Shift Revenge to Sundays.
This season ABC positioned GCB as the successor to the departing Desperate Housewives. The show's actually done okay in the 10 p.m. Sunday time slot behind DH, but it's hardly caught fire, and buzz on the show is just so-so. It's hard to see much upside in shifting GCB to 9 p.m., where it's unlikely to get much of a boost from ABC's red-hot Once Upon a Time. We'd like to suggest a somewhat riskier move, but one with a much bigger upside: Relocate Revenge from Wednesdays to Sundays at 9 p.m. Yes, this would mess up what's currently a near-perfect Wednesday night on ABC. But here's the dirty little secret of Revenge: Its ratings don't match its massive buzz and good reviews. The show is doing fine, finishing either first or second in its 10 p.m. time slot, but in overnight ratings, it rarely does above a mid-2 rating among adults under 50. The 10 p.m. time slot has become a tough place for any network drama to thrive these days, so we think there's a good chance Revenge could soar Sundays at 9 p.m. It's a perfect fit with all the young females watching Once and it would be great counter-programming to the male-skewing football on NBC and cartoons on Fox. (Assuming The Good Wife stays put, we don't think it would pose much of a threat to the newer, buzzier Revenge.) Moving shows so soon in their lives is always risky — we're sure CBS execs popped a few Xanax before relocating CSI to Thursdays — but sometimes it's the best way to turn a promising newcomer into a massive hit.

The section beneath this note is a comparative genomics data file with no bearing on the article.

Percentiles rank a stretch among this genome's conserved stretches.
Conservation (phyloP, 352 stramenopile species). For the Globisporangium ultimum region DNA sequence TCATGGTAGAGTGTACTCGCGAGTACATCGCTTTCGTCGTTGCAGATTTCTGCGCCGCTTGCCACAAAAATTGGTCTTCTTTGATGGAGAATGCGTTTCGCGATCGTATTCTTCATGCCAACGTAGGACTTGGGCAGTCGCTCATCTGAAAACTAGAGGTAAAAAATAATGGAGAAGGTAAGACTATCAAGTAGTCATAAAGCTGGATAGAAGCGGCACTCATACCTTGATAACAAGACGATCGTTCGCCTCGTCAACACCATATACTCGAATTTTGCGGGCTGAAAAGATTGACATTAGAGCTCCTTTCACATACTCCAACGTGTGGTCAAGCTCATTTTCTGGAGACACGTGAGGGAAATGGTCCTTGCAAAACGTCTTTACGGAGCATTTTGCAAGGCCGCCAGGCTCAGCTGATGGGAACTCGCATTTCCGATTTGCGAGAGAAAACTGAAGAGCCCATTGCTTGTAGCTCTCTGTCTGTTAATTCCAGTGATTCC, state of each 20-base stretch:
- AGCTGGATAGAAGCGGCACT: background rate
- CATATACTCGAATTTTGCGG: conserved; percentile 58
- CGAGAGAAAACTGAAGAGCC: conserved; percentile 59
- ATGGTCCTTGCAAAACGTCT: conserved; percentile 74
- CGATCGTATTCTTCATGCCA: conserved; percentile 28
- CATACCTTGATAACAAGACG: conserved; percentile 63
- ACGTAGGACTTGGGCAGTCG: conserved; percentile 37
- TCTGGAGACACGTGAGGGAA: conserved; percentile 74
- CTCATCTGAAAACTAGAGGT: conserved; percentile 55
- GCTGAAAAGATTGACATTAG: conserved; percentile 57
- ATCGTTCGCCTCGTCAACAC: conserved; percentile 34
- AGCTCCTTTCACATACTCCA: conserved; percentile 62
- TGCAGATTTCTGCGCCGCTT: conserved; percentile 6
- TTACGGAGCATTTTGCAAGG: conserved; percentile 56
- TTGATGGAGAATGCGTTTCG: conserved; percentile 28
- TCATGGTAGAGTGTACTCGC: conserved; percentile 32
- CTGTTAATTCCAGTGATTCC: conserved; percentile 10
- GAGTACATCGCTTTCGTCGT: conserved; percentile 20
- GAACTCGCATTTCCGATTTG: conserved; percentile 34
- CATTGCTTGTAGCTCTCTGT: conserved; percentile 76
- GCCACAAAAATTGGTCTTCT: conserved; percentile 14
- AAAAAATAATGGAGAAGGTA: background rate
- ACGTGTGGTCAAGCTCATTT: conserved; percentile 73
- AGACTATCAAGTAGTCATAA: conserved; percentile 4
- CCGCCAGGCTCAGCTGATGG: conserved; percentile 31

Give The Good Wife a Stronger Lead-In.
Fans can relax: The show's been renewed for next season. What's still unclear is whether CBS will shift the show from its 9 p.m. Sunday perch just one year after putting it there. We think there's a good chance. While Good Wife wins its time slot each week with more than 10 million total viewers, among folks under 50 it loses a big chunk of its lead-in from The Amazing Race. And with Desperate Housewives vacating ABC's 9 p.m. slot, CBS might want to try something more proven, with a better chance of attracting audiences. "The Good Wife really is one of the few soft spots on CBS's schedule," one industry insider notes. "I don't think its ratings merit staying in that time slot." The most radical move would have Good Wife shift to Friday nights, where its loyal, older audience would almost certainly follow (although some younger viewers would likely make it a DVR show). But CBS is not a network that makes big changes unless it needs to, and putting any show on three different nights in three seasons just isn't the CBS Way. Plus, Good Wife actually fetches a premium for its huge base of upscale (read: rich) viewers, and there's a good chance that premium would evaporate if it seemed as if CBS were burying it on Friday.
More likely? Good Wife slides an hour to 10 p.m., while CBS moves the established Thursday hit The Mentalist into the slot. The latter series seems destined to shift off of Thursdays next fall if CBS expands to four comedies that night. The Eye tested Mentalist out on Friday night last week, and it did pretty well. But we're betting CBS considers Mentalist too young to bury on Friday.
Give Up on Making Thursday NBC's "Smart Comedy" Night.
NBC boss Bob Greenblatt has been vocal in his complaints that the Peacock's comedies draw critical raves but not a lot of viewers. This is why Whitney sullied Thursday night for several weeks this fall, and why Are You There, Chelsea? continues to stink up Wednesday. But Greenblatt does have a point: His current roster of comedies, as beloved as they may be to some of us, are almost certainly never going to grow into the big hits NBC needs. And with all of the networks expected to go crazy trying out new laughers next season, the Peacock can't simply sit back while its rivals experiment (and, in the case of CBS, potentially challenge NBC's decades-long claim to comedy supremacy on Thursdays). "There's just no chance for real growth with what NBC has there now," one industry pundit tells us.